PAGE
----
It was greeted with hysteria. Some claimed that the virus had been placed in Tutankhamen's tomb to punish those who defiled his grave and had come to America with an exhibition of his treasures. An analyst studied what he called its psycho-incubation. AIDS victims, he said, had suffered an emotional emergency in childhood that made them feel abandoned and later led to illness. The editor of Burke's Peerage went further. To preserve the purity of the human race his publication would not list any family in which a member was known to have the disease: "We are worried that AIDS may not be a simple infection, even if conveyed in an unusual way, but an indication of a genetic defect."
Although some dissenters tried to associate its symptoms with the use of capsules of amyl nitrate to enhance erotic pleasure, the real cause was soon found. The culprit is a virus, the human immunodeficiency virus, or HIV.
Like a whale, the virus is built on an inherited plan coded by genes, each one liable to accident every time it is copied. HIV is unusual even among viruses. As a retrovirus, its genes are based not on DNA, but on its relative RNA (a molecule used in most creatures to translate, rather than to transmit, the genetic message). All retroviruses-and they come in many forms-contain about ten thousand RNA units, or "bases." The AIDS virus subverts its host's cells. It forces them to make replicas of itself with an enzyme whose job is to copy information from the invader's RNA into human DNA. Each new particle hides itself in a cloak of cell membrane into which it inserts a protein. This is the key to the infection as it fits into matched molecules on the surface of blood cells and opens the door to their interior.
The lock that turns to an enemy's key is most abundant on certain cells of the immune system. These multiply in response to infection, but cannot cope with the challenge. Billions of new particles are made each day, and although most are at once destroyed, they soon prevail. Soon after the virus arrives, the number of protective cells falls, only to rise as the body's fight back begins. Then, the immune system begins to collapse. The first sign of illness is a malaise no worse than influenza. This clears up, but HIV stays at work. As the defenders are driven back, other diseases gain a hold. For most people, the transition from infection to overt illness takes from six to ten years.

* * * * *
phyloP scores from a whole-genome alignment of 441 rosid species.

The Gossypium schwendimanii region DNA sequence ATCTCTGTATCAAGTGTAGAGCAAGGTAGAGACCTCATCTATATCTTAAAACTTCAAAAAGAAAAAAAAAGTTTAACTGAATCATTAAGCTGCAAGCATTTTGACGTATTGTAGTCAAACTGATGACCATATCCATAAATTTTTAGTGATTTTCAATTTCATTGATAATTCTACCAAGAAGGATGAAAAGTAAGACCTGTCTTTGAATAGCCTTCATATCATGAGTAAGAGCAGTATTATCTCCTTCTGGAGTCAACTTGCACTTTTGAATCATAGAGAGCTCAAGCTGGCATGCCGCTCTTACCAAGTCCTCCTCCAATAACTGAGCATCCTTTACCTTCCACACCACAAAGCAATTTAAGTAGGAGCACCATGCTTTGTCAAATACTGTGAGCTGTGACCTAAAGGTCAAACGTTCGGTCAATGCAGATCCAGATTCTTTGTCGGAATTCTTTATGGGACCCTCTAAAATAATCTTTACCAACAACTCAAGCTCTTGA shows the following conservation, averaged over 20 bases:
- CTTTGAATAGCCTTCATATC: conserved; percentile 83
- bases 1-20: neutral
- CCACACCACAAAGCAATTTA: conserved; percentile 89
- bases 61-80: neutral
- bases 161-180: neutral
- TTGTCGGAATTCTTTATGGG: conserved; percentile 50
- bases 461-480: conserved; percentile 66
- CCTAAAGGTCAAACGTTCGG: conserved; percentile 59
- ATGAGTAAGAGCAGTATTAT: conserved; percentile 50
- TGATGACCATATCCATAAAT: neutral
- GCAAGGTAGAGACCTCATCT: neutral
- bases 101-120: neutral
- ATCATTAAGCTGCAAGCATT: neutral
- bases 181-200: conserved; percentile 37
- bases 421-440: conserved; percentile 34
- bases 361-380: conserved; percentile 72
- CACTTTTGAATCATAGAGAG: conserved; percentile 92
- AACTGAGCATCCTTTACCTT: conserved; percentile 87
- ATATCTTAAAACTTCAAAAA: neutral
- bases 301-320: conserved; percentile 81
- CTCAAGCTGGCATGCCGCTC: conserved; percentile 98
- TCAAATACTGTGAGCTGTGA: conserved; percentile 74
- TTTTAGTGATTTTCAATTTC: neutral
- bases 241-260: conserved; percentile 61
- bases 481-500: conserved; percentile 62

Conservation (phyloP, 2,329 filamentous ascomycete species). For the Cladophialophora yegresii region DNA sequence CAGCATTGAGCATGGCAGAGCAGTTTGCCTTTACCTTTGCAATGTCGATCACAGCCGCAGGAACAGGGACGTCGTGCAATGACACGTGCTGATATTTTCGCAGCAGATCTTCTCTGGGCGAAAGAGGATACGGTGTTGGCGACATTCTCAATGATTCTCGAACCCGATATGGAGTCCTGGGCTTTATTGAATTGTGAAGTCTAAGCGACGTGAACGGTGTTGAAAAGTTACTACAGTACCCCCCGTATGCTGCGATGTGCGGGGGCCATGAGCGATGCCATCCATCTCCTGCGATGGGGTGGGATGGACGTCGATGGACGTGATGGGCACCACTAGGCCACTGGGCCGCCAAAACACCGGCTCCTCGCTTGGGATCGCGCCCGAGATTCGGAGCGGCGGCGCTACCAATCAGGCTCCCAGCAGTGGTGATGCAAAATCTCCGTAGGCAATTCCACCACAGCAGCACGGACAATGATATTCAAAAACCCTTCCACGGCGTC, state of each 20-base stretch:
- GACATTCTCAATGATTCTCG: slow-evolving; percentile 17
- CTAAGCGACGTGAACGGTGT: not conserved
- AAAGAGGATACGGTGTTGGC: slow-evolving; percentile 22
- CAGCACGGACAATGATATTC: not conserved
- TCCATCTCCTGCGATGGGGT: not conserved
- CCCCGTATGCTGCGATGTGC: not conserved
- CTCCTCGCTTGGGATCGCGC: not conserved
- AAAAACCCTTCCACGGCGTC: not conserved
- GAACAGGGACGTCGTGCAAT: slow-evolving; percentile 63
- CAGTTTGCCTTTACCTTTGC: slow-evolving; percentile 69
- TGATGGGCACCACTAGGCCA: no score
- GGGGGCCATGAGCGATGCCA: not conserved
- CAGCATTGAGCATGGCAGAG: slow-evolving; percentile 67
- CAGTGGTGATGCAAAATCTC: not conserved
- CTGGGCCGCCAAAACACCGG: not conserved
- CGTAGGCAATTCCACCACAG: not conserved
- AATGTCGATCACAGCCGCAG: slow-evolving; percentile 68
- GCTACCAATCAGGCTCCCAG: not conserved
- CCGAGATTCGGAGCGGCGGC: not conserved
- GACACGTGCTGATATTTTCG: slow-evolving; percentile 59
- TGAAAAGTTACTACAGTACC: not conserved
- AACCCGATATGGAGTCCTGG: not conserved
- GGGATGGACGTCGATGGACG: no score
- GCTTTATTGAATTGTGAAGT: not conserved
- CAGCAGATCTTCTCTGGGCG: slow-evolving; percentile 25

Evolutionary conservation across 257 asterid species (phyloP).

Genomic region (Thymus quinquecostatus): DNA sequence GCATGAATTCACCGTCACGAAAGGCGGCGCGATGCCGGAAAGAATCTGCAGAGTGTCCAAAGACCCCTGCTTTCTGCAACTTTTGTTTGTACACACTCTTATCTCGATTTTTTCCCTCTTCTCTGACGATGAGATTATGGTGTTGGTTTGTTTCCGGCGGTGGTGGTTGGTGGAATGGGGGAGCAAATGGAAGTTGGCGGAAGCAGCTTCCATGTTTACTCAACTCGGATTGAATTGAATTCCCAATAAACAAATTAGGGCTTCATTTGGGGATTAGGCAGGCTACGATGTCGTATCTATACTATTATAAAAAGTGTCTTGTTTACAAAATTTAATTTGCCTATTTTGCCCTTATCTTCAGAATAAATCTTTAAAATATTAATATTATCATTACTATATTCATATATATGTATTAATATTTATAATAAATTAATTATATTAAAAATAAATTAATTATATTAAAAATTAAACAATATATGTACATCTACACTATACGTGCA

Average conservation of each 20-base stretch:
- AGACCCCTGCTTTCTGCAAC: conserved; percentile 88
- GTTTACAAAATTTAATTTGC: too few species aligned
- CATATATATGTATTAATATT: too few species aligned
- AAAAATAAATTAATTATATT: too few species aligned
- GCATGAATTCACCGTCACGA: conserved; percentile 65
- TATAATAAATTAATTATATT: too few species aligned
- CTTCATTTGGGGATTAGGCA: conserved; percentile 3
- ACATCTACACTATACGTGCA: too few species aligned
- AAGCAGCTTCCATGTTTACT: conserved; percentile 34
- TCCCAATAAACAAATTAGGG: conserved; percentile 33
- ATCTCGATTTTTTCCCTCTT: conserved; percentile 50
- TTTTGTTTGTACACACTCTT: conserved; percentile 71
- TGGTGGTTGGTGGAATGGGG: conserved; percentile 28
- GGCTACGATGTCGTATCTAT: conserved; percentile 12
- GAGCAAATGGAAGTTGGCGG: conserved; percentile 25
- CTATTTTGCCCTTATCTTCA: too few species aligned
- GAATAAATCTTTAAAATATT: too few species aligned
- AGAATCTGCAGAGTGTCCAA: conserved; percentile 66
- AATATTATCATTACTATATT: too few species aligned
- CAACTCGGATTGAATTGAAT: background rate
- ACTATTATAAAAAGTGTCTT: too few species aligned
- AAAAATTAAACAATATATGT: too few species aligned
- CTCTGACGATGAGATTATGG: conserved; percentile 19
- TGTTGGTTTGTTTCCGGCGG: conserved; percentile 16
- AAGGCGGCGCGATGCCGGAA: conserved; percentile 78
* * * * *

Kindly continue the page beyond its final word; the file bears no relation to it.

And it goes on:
As AIDS advances there may be pneumonia, fungal infections, diarrhea, weight loss and a viral form of blindness. A cancer called Kaposi's sarcoma, otherwise found among aged Jewish men, quite often appears. Its first sign is purple marks on the skin, but as it progresses it kills. Kaposi's sarcoma is caused by a herpes-like virus common in the homosexual community. It gains entry -- because the body's defenses have been undermined. If the patient does not first surrender to a fungus, bacterium or cancer, he wastes away.
The history of AIDS, over days, years and centuries, is simple. It involves descent, accompanied by modification. Each virus divides once a day. Mutation is followed by natural selection that allows the invader to adapt to the body's defenses, to the drugs used to treat it and to the sexual habits of the society in which it lives. Some changes are, it seems, unheeded by selection and build up at random as the generations pass. In time (and it does not take long) new forms of virus emerge.
The genes tell the story. They link a patient with the person who infected him, with others long dead, and with the viruses of apes, cats and whales. Except in its details, and the trivial matter of size, the evolution of the AIDS virus is that of every other being.
Excerpted from Darwin's Ghost by Steve Jones Copyright© 2000 by Steve Jones. Excerpted by permission of Random House, a division of Random House, Inc. All rights reserved. No part of this excerpt may be reproduced or reprinted without permission in writing from the publisher.
Become a Member
and discover your next great read!
Win the book & DVD
Enter to win The World of Poldark and the full first series on DVD.
Solve this clue:
and be entered to win..
Visitors can view some of BookBrowse for free. Full access is for members only.
Your guide toexceptional books
BookBrowse seeks out and recommends books that we believe to be best in class. Books that will whisk you to faraway places and times, that will expand your mind and challenge you -- the kinds of books you just can't wait to tell your friends about.